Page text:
Parents' Guide to

Uncle Grandpa

By Emily Ashby, Common Sense Media Reviewer

age 8+

Bizarre 'toon gets laughs with absurdity, gross-out humor.

Uncle Grandpa Poster Image

A Lot or a Little?

What you will—and won't—find in this TV show.

Community Reviews

age 11+

Based on 76 parent reviews

age 8+

Wacky, off-the-wall fun!

I enjoyed watching this along with my 9 year old. We both loved it. It is something that would appeal to a person who likes wacky, bizarre humor and bendable reality!
1 person found this helpful.
age 12+

Imagine complaining that a show meant for older kids in the first place isn’t great for your 5-7 year old.

The people complaining about their little kids watching this show are…I don’t know. Like someone else pointed out, not everything on Cartoon Network is for little children. I would agree that little kids shouldn’t watch this show but I’m not sure why they’re so angry about it. Yeah, it doesn’t teach anything, but that’s fine? Why can’t something just be fun to watch? Cartoons like this are what got me into drawing and making artwork when I was a kid and teenager. As far as the actual show, I wouldn’t put it up there with Regular Show or Adventure Time (also not meant for your five year olds and that is the bracket this program falls into) but it’s still good. The visual gags are pretty funny sometimes. And sometimes it does have some pretty dark humor. I actually think shows like this are a good bridge for siblings that aren’t super close in age because of this. A 17 year old and a 12 year old could hang out and watch this together, easy. I’m pretty sure this show is meant to be “stupid”. Believe it or not, some people love absurdist humor. I actually do think Uncle Grandpa and co aren’t the worst role models. They’re optimistic, they’re energetic, they’re fun, and being “weird” is pointed out but not necessarily a bad thing. As a former “weird kid”, I would have appreciated this show. But I’m a weird 28 year old now and I love it anyway. This show sends the message of acceptance of others. They aren’t making fun of mental disorders. Every character that could be seen as “mentally disordered” is accepted, loved, and supported. “Different, not lesser” would be the message. Characters may become frustrated with the quirks of each other but they never stop being loving. That’s a big deal if you’re a kid with low self-esteem, who may fear that because someone is upset with them that they are no longer cared about or liked. If your kids NEED to learn “lessons” from shows, I don’t know. Maybe turn on Dora the Explorer or something. Paw Patrol could be interpreted as authoritarian propaganda, therefore I would never allow kids in my care to watch it, yet it’s massively, insanely frigging popular. I’m not huge on the whole “old dude in a white van” thing but again, a kid who is OLD ENOUGH to actually watch this show would understand that Uncle Grandpa isn’t real. It’s supposed to be an RV anyway, not a “serial killer van” (see the video by Jon Lajoie if you haven’t, it’s funny). Times have changed - in 2021 the pedos aren’t in white vans, they’re online. I wonder how many of these people who probably grew up watching SpongeBob would feel about the Panty Raid episode, which is now taken down. Did that turn you into a predator who breaks into women’s houses to sniff their underwear? Teach your kids discernment. Teach them how to analyze things and think critically. Maybe stop relying on literal television to teach your kids lessons you should be teaching them? Just a thought.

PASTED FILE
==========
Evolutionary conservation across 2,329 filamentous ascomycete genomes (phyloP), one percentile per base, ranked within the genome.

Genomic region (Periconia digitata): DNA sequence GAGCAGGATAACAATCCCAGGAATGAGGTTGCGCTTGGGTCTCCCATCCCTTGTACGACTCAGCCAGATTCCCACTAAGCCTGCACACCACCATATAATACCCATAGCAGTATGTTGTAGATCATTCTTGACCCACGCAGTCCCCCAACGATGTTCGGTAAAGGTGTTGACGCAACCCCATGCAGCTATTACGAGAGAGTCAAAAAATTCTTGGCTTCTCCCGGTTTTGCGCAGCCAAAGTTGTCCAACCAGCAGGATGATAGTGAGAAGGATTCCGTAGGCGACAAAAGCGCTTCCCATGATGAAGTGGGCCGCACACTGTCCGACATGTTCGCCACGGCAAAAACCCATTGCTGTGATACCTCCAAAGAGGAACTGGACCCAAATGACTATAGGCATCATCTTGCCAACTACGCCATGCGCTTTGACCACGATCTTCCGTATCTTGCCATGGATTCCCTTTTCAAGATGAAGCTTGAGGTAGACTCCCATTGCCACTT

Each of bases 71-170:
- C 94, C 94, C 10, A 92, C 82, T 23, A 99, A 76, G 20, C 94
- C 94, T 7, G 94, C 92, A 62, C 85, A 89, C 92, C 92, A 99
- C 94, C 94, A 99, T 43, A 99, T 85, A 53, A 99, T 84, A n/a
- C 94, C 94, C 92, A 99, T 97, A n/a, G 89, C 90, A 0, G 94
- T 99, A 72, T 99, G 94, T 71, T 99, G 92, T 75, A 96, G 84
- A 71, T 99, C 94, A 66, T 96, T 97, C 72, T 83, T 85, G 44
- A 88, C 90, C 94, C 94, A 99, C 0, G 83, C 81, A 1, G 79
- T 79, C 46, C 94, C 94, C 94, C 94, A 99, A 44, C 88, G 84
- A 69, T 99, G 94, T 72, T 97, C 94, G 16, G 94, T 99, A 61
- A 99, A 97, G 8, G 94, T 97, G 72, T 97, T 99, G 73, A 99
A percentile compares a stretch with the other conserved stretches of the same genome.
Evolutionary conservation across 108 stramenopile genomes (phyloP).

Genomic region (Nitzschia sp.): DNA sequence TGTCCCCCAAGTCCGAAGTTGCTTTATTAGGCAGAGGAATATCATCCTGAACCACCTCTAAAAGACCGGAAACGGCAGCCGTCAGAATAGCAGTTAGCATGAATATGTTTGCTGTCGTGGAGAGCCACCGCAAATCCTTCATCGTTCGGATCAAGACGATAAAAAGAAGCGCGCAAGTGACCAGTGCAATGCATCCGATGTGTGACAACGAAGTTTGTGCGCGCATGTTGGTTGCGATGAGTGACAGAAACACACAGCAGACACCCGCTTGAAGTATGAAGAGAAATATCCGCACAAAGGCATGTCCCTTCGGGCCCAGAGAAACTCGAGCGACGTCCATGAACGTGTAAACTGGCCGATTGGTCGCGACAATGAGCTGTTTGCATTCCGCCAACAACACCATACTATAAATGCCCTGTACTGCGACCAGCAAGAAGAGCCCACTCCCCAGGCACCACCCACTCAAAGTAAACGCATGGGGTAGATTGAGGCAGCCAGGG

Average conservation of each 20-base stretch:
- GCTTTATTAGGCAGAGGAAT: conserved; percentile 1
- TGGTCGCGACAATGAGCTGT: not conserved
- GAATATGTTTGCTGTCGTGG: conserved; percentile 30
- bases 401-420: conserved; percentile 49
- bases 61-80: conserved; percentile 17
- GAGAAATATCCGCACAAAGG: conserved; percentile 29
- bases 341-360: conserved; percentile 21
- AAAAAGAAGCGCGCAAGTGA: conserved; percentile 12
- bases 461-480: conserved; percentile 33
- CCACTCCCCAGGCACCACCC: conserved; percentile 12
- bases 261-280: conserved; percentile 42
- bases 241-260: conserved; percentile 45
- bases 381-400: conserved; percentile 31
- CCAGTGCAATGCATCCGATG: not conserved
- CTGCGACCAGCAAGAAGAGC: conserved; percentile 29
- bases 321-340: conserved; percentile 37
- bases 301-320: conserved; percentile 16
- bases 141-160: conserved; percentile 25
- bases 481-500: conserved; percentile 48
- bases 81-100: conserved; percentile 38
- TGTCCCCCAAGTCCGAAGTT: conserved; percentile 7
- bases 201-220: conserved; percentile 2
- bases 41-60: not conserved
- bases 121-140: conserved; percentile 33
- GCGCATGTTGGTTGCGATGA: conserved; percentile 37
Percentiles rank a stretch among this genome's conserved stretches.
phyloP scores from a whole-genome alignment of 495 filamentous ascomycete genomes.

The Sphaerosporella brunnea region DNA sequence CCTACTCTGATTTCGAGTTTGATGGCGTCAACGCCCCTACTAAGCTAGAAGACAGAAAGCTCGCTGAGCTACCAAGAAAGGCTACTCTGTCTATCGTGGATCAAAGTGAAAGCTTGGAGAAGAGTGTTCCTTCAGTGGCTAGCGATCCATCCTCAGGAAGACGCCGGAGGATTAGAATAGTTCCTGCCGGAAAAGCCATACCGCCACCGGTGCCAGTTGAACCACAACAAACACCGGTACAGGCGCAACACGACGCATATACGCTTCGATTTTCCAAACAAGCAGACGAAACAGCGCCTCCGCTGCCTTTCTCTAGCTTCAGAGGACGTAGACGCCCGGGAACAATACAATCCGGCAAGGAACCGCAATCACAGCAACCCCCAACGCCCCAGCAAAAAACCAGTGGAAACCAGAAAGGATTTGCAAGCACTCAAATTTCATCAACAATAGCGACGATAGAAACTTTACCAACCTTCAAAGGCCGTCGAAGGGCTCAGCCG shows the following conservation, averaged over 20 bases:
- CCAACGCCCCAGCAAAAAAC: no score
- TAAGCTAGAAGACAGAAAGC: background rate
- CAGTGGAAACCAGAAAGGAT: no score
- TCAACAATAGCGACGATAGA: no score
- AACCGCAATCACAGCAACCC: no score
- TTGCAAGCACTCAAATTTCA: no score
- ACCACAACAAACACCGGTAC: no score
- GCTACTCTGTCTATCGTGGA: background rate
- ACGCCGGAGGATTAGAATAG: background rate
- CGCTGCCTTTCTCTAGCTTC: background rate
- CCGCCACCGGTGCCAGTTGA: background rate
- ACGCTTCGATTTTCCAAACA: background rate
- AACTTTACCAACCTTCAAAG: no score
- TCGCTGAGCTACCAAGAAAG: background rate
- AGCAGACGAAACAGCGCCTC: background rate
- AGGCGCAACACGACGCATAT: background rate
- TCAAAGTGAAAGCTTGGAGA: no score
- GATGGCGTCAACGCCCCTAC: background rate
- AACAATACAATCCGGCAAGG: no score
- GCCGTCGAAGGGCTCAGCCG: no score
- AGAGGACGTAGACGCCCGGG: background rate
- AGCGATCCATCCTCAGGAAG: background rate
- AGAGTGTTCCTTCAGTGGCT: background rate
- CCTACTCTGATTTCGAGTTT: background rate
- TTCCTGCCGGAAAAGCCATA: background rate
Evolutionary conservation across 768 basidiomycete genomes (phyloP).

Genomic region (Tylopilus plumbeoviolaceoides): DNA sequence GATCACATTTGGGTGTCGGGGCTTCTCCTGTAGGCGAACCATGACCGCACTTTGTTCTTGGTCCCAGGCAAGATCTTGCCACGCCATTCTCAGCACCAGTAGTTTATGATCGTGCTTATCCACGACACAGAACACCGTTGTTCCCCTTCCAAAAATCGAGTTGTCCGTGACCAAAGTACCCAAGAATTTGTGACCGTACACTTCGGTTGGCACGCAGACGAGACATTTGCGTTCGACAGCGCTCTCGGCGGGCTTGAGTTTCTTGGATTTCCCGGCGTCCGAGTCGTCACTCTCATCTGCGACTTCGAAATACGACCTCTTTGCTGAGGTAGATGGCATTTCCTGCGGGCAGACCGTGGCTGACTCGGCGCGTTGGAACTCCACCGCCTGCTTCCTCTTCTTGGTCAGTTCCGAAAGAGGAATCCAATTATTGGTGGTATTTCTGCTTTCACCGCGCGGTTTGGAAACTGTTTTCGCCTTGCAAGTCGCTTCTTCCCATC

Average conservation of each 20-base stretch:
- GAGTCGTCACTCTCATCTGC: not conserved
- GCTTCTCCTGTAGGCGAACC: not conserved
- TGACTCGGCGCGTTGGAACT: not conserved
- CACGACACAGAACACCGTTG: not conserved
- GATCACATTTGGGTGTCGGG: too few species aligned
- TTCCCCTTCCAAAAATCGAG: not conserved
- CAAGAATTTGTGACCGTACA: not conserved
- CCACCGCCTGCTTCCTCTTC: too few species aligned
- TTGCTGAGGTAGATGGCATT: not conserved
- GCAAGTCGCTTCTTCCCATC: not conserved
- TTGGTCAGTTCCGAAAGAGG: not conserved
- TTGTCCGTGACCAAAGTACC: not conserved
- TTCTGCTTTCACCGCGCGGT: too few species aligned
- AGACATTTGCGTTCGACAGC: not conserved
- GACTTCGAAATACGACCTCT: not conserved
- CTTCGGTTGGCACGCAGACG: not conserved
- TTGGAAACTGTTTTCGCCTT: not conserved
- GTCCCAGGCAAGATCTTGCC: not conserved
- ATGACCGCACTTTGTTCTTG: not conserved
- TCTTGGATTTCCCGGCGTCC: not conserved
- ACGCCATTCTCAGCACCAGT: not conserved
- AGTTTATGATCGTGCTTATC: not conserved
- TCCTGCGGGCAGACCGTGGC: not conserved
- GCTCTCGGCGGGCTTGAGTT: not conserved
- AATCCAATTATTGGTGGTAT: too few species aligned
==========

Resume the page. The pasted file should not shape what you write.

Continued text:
This title has:

Great messages
Great role models
1 person found this helpful.

Is It Any Good?

Our review:
Parents say (76 ):
Kids say (113 ):

Uncle Grandpa falls in step behind the likes of Adventure Time with Finn and Jake and Chowder as another example of Cartoon Network's proclivity for bizarre, grotesque, but ultimately enticing cartoons. His moniker is a joke within itself, since he's the comical extension of the stereotypical crazy uncle, but his gags take the old "Pull my finger" crack to new heights. This guy is like the Garbage Pail Kids version of Inspector Gadget –- he can remove body parts, eat them himself or feed them to his pet tiger, propel objects from his navel, and play basketball with his pliable belly. It's not exactly appetizing, and he's a little nuts, but it's the kind of wacky humor that, for better or worse, is sure to draw crowds.

Certain visual aspects of the series show an imaginative departure from the common cartoon. The animation style incorporates pictures in clever ways, not only in whole forms (as with Giant Realistic Flying Tiger), but also in parts of the cartoon characters in an intriguing way. Even so, it can't compensate for a severe lack of substance deserving of kids' time in this quirky show.

TV Details

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